Subject: Re: Swap overcommit (was Re: Replacement for grep(1) (part 2))
To: None <freebsd-hackers@FreeBSD.ORG, firstname.lastname@example.org>
From: John Nemeth <email@example.com>
Date: 07/14/1999 10:53:27
On Jul 15, 12:20am, "Daniel C. Sobral" wrote:
} "Charles M. Hannum" wrote:
} > That's also objectively false. Most such environments I've had
} > experience with are, in fact, multi-user systems. As you've pointed
} > out yourself, there is no combination of resource limits and whatnot
} > that are guaranteed to prevent `crashing' a multi-user system due to
} > overcommit. My simulation should not be axed because of a bug in
} > someone else's program. (This is also not hypothetical. There was a
} > bug in one version of bash that caused it to consume all the memory it
} > could and then fall over.)
} In which case the program that consumed all memory will be killed.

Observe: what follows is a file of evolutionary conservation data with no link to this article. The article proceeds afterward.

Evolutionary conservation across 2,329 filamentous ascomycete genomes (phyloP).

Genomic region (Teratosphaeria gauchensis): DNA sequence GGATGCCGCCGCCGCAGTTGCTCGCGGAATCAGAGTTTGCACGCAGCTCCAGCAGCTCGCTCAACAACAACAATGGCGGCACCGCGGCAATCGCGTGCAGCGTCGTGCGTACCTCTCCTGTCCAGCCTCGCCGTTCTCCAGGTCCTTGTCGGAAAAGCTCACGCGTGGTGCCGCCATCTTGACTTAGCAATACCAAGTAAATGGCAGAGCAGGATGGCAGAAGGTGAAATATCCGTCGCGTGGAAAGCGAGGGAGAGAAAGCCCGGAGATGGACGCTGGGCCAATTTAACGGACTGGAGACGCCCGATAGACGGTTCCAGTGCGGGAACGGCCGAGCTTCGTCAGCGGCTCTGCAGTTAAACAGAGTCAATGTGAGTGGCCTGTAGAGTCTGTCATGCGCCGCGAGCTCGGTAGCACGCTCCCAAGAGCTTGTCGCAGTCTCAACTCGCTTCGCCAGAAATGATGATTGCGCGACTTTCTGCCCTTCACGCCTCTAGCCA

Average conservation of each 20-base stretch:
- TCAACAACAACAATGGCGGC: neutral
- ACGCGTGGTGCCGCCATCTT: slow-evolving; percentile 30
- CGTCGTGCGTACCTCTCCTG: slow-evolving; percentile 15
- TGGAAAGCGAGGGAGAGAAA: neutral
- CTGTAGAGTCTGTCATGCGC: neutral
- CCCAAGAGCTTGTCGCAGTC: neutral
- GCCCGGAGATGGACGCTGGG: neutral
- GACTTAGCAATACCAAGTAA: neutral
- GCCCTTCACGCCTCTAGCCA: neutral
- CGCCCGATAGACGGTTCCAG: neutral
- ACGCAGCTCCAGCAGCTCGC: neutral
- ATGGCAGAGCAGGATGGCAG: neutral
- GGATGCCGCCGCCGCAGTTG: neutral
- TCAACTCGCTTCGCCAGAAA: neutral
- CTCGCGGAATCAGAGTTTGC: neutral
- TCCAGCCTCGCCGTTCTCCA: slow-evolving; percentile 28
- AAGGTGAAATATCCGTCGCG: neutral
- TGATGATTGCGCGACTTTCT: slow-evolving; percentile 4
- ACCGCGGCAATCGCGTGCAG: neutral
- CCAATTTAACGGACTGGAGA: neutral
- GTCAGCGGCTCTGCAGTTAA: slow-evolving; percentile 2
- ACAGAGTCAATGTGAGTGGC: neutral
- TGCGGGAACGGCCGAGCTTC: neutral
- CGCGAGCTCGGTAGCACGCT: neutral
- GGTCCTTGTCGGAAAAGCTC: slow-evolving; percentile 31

} The program killed is +NOT+ the one demanding memory, it's the one
} with most of it.
On one system I administrate, the largest process is typically
rpc.nisd (the NIS+ server daemon). Killing that process would be a
bad thing (TM). You're talking about killing random processes. This
is no way to run a system. It is not possible for any arbitrary
decision to always hit the correct process. That is a decision that
must be made by a competent admin. This is the biggest argument
against overcommit: there is no way to gracefully recover from an
out of memory situation, and that makes for an unreliable system.
}-- End of excerpt from "Daniel C. Sobral"